WSOP: Jerry Wong holds lead with 80 left after Day 5 of main event

ESPN staff
July 17, 2016

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Tim Fiorvanti/ESPN Jerry Wong dispatched former chip leader Bryan Piccioli late on Day 5 of the 2016 World Series of Poker main event to take command of the top spot heading into the final two days of play.

The 2016 World Series of Poker main event has reached a crucial crossroads. Some 6,656 players have fallen to this point, some with a cash and some without, but for the 80 players still in contention for making the November Nine and winning the $8 million first place prize, there are two clear outcomes.

They’ve either fought their way through five grueling days of play only to fall a few tables short, or they’re two days away from realizing the dream that so many poker players have had -- reaching the bright lights of the Penn & Teller Theater in the fall to play for poker’s world title.

Jerry Wong stands tall in the lead with 11,555,000; he’s one of three players to bag over 10 million heading into Day 6. Jan Suchanek (10,305,000) and Kenny Hallaert (10,050,000) round out that top three. For Hallaert in particular, it’s been a rollercoaster three-day stretch; he bagged the chip lead after Day 3, left Day 4 with less chips than he came in with and dropped to a dangerously low point with 300,000 early in Day 5 before surging back to the top of the counts.

Part of that run saw him eliminate 2004 WSOP main event champion Greg Raymer, the last previous main event winner in the field.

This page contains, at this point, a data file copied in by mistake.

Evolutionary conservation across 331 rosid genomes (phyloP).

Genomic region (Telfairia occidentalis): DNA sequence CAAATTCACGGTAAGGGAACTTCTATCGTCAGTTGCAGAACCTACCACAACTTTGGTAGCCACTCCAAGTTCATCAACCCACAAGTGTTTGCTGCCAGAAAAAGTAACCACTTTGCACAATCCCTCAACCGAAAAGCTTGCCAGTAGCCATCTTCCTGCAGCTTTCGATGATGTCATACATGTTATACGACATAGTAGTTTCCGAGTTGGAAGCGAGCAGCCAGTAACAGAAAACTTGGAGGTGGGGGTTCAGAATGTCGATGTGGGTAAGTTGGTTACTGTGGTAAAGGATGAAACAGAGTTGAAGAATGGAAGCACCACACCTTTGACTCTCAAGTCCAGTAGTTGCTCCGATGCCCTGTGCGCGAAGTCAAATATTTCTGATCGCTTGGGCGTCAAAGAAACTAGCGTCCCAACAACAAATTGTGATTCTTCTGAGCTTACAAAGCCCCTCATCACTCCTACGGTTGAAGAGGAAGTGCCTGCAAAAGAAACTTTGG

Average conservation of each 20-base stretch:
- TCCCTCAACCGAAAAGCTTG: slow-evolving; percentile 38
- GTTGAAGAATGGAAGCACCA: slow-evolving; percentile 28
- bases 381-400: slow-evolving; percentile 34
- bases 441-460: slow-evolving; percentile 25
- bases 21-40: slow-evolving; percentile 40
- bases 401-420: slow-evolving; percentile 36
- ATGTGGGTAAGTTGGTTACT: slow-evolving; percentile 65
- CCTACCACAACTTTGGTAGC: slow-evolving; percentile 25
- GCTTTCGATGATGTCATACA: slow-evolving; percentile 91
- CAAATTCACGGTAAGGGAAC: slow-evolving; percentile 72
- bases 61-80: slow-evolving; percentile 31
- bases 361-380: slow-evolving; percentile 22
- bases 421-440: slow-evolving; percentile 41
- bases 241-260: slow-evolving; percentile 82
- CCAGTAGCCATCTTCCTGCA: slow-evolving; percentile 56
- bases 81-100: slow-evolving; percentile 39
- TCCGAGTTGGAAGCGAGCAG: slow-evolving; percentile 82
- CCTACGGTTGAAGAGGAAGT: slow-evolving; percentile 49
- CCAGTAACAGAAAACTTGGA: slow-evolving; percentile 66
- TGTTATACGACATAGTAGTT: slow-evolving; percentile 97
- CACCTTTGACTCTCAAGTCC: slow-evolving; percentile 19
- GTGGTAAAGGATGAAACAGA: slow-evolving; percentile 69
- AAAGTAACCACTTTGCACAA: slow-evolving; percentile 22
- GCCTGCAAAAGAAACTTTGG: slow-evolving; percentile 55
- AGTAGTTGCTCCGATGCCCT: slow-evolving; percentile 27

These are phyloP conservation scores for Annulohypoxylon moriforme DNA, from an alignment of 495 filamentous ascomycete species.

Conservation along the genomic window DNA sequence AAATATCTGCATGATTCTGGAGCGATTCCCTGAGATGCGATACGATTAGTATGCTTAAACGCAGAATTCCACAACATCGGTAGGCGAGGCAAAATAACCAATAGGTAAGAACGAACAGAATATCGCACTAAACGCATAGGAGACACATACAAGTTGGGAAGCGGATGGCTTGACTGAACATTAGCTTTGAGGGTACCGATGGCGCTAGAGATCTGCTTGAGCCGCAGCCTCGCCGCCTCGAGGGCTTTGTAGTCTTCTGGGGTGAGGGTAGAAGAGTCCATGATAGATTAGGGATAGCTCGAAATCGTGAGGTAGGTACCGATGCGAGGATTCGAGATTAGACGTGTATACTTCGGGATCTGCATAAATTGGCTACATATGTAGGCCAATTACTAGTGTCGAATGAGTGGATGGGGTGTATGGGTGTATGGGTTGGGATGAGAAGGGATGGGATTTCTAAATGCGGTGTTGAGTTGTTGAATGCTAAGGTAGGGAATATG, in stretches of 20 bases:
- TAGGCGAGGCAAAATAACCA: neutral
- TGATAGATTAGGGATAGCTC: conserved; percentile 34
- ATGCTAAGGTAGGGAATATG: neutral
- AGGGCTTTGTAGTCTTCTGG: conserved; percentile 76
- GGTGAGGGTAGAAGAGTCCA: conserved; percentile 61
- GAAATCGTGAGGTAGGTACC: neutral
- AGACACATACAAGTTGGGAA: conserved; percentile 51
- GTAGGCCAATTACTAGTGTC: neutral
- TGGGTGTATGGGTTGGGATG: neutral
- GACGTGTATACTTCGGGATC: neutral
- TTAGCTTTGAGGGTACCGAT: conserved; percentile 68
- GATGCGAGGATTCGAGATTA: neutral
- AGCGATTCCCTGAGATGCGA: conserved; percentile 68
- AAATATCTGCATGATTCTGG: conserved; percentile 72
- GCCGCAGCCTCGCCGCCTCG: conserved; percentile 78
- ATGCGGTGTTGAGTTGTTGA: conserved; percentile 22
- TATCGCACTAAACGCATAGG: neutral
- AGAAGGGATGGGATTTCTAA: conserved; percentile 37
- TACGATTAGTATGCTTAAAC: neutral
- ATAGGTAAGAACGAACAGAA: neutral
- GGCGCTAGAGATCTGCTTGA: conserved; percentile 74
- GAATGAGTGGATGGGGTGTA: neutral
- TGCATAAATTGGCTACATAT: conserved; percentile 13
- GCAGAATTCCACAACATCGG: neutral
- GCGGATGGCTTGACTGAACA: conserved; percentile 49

Griffin Benger (9,860,000) and Joshua Weiss (8,330,000) round out the top five. While Benger, a former No. 1-ranked online player in the world, has occupied his time recently by taking a role as a commentator for the Global Poker League, this stage of the main event is a familiar one; he finished 90th in the 2014 WSOP main event.

Just behind Weiss is William Kassouf, a lawyer from Great Britain who garnered a large share of attention from ESPN cameras and WSOP floor staff alike throughout Day 5.

“It’s been a sick day,” said Kassouf, shortly after the end of play. “I do a lot of table talking -- it’s a big part of my game, I’ve been doing it for 10 years and I’ve been fairly successful doing it. I don’t do it just for the cameras, or showboating -- I’ve been on the outer tables for most of the day -- and getting into my opponent’s mind is a big part of my game. I like the whole psychological aspect of it.”

The most notable incident stemming from Kassouf’s consistent barrage of chatter involved a pair of hands with Stacy Matuson. The cameras were rolling as the pair engaged in a pair of hands that stretched on for more than 10 minutes apiece. Each time Kassouf set Matuson all in -- once on the turn, and once on the river -- and the second hand, where Kassouf tabled a bluff after Matuson open-folded pocket queens, earned Kassouf a penalty for taunting, which stemmed from the entire series of comments and hand gestures he made.

Regardless of how one might feel about the process, for better or worse, Kassouf’s results speak for themselves in looking at his chip count.

“It’s an information-seeking game, at the end of the day, and by speaking to them and conversing with my opponents I seem to get more information from them,” said Kassouf. “It's about learning from their body language and how they look, rather than just putting chips in the pot and not saying anything.”